As a pared down Dreamforce kicks off today in San Francisco, Salesforce has published its annual reminder of just how much clout the cloud provider exerts economically, both directly and indirectly, as the firm released the 2021 edition of The Salesforce Economy, a research project carried out by IDC.
This year, the headline data boasts that the combined impact from both Salesforce and its ecosystem of partner companies will deliver $1.6 trillion in revenues globally and be responsible for creating 9.3 million jobs by 2026. In terms of those jobs, 23% will involve “significant digital skills”, a percentage that will rise to 37% by 2026.
In terms of what these digital skills are, IDC says:
They vary by occupation, including dealing with Internet of Things in the trades, new automation tools in medicine, or interfacing with complex applications that require time and attention. These could be learning new collaboration tools, creating chatbots, or working with new AI-assisted programs.
But growing demand for skills could lead to a race to find the right people to fill the right roles, says IDC:
The talent crunch is upon us…The relentless pace of growth of use of cloud services will bring all sorts of challenges for Salesforce customers, from simply integrating new technology with the old to retraining workers or hiring new ones.
From a partner perspective, the IDC research suggests that in total today third parties pull in $4.96 for every $1 that Salesforce makes directly, with a prediction that this will rise to $6.19 by 2026, at which point the ecosystem itself will more than six times as big as Salesforce itself.
With vendors and end users reporting signification acceleration of digital transformation programs during the COVID crisis, cloud adoption grew 22% in 2020, according to IDC’s number crunching. That growth rate will slow down in the Vaccine Economy it seems with the research house pitching an 18% growth rate over the next five years.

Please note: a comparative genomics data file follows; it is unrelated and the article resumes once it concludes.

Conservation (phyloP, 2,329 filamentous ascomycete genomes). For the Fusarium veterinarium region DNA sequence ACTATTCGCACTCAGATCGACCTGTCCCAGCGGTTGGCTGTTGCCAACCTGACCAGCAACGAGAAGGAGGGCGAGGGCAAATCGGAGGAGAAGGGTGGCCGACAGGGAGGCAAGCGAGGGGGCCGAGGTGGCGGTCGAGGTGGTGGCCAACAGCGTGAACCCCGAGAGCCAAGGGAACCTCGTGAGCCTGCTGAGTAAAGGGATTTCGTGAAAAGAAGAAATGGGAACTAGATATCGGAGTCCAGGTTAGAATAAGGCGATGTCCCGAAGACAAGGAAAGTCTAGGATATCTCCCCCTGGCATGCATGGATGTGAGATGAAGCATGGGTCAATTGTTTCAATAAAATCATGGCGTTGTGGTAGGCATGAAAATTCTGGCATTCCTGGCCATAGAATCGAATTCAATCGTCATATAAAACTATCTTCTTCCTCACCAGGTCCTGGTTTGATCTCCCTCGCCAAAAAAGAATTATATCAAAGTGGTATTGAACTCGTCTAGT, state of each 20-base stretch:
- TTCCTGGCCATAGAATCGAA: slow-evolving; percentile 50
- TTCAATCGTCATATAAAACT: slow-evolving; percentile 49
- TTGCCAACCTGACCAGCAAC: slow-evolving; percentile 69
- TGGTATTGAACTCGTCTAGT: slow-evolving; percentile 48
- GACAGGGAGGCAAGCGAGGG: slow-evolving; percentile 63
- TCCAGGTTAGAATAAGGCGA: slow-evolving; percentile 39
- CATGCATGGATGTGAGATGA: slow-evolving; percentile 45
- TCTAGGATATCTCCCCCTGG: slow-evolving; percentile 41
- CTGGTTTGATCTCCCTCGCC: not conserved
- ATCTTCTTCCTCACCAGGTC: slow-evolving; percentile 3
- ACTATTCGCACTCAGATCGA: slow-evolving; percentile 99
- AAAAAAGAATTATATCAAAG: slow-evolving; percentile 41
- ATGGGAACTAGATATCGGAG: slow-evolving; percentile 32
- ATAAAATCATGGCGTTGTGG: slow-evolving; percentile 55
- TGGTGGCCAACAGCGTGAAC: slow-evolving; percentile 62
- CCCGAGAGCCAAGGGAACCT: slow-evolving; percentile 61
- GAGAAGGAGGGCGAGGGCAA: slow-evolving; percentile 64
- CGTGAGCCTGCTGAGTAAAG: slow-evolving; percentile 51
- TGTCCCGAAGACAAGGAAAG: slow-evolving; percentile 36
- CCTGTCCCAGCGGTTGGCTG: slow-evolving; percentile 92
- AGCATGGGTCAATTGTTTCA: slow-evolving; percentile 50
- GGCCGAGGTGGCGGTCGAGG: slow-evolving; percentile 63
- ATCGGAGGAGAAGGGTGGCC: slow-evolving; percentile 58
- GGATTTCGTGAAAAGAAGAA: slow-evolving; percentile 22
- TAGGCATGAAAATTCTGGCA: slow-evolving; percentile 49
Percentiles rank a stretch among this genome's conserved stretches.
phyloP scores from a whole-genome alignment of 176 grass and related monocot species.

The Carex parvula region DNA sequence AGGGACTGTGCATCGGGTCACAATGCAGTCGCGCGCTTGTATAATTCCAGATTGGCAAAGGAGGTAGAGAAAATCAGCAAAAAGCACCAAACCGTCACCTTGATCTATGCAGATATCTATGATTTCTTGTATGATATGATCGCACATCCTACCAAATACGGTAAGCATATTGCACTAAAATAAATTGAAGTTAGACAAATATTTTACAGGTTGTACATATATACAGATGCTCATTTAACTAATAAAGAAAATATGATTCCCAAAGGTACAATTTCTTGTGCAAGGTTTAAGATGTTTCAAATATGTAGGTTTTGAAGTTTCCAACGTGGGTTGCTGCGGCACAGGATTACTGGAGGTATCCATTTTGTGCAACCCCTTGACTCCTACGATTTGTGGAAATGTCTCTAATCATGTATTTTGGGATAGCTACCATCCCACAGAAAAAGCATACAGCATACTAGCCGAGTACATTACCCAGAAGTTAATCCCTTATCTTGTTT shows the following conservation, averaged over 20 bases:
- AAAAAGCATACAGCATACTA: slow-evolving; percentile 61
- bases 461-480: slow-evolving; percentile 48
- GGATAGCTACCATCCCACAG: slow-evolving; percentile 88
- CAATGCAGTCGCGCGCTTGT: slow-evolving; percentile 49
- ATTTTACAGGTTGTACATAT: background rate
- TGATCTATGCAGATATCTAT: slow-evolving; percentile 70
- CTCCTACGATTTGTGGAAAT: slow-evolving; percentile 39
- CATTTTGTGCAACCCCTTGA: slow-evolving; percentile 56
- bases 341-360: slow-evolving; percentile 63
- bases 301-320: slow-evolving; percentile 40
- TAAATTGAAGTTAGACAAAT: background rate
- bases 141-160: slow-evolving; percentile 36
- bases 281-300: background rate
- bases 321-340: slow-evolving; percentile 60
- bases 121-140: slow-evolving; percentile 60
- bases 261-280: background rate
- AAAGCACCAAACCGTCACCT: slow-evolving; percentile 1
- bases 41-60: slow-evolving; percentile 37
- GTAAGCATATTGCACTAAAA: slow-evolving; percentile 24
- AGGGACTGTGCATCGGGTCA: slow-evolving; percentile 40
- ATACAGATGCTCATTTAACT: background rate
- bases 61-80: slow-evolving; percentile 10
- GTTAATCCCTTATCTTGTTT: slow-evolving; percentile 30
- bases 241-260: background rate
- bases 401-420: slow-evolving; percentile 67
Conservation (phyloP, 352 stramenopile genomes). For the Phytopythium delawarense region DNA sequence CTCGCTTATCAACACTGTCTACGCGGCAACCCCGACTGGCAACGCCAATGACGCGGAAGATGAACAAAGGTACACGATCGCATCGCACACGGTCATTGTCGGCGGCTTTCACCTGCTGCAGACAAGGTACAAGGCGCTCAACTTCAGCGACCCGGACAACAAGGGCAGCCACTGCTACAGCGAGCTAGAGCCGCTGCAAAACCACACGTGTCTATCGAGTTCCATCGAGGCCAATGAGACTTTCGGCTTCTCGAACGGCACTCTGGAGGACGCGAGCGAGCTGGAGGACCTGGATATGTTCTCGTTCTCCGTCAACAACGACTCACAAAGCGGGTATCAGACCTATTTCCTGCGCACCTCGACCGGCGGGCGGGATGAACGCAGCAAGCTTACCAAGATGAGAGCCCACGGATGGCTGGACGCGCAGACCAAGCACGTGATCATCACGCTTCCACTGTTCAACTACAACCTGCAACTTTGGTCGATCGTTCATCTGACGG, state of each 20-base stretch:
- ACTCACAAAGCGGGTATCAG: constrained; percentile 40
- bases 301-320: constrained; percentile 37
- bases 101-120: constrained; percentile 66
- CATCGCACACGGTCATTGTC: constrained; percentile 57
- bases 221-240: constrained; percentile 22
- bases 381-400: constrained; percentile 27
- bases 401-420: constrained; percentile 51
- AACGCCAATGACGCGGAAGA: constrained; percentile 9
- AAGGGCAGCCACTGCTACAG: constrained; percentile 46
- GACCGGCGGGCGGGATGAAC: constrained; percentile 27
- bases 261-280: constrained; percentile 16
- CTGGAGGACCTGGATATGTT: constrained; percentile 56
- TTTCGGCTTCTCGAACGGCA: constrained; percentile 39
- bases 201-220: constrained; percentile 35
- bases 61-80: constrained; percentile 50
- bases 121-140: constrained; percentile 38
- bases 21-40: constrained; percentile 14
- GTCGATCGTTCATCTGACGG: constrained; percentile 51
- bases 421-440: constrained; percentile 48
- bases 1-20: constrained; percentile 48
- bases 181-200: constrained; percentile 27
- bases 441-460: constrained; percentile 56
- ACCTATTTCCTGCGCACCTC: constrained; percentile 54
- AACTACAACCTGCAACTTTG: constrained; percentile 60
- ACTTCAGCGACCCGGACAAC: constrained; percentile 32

Cloud-delivered software will make up 43% of the total software market this year, rising to a predicted 61% by 2026. The analyst firm further suggests that cloud-related technologies will account for 27% of digital transformation IT spend this year, growing to 37% in 2026, arguing that:
Behind the economic engine of Salesforce — and its ecosystem of partners — is the economic engine of cloud computing itself. IDC's underlying premise is that by freeing up IT resources, cloud computing enables IT and business innovation. And while external IT spending typically only accounts for 2–5% of a company's expenses, its footprint easily extends to 50–90% of a company's operations. A small change in the IT department can have a big impact.
As for what end users tap into Salesforce and the ecosystem for, the average customer uses Salesforce cloud offerings in more than four departments, with sales, IT, customer support and marketing teams boasting the largest footprints. IDC notes:
Salesforce customers further classified their implementations as 30% customer facing, 25% targeted at operational improvement, 23% at improving employee productivity, and 22% at R&D and product development.
In terms of ROI, the average customer can look to project payback of around one year, according to IDC’s findings, with 58% of those polled reporting a return in less than that time. But in the ‘new normal’ of the work from anywhere world that Salesforce is aggressively promoting, it’s the less quantifiable benefits that catch the eye.
With COVID having shut down the inner cities, 47% of respondents look to cloud services to allow them to evolve to a less urban workforce. Forty-two percent see such services helping to add to brand value, 41% talk about them making employee education easier while 39% cited improving sustainability initiatives, improving employee satisfaction and enabling them to pivot to meet customer needs faster.
Looking ahead as the Vaccine Economy takes shape, there remain many unknowns. While Salesforce itself looks set on its own growth path to become a $50 billion revenue company by the end of fiscal 2026, the rise of the Delta variant provides a warning shot across everyone’s bows that the emergence of vaccine programs is not a simple reset button. This week’s scaled down Dreamforce, impressive as it is, is evidence of that in itself.
As for the Salesforce Economy, IDC’s ultimate conclusion mirrors the realities that need to be faced, being both optimistic, but striking a cautionary undertone that there may yet be bumps in the direction of travel that need to be navigated:
It's also clear that dealing with growth, the post-pandemic transformation of work, and the need for talent will be challenges — for Salesforce, its ecosystem, and its customers. So far, Salesforce seems to be successfully facing those challenges, but the past may not be a prologue to the future. Knitting acquisitions into the organizations and their offerings into the Salesforce platforms will take work.
That said, this will also bring opportunity and not just for the existing partner ecosystem:
Helping customers deal with not only the transformation of IT in digital transformation but also the transformation of the organization itself may fall outside Salesforce's wheelhouse. But customers will nevertheless look for help.
Customers will be looking inside, outside, and everywhere for help. The first stop will be Salesforce and its partners. But this won't be the last.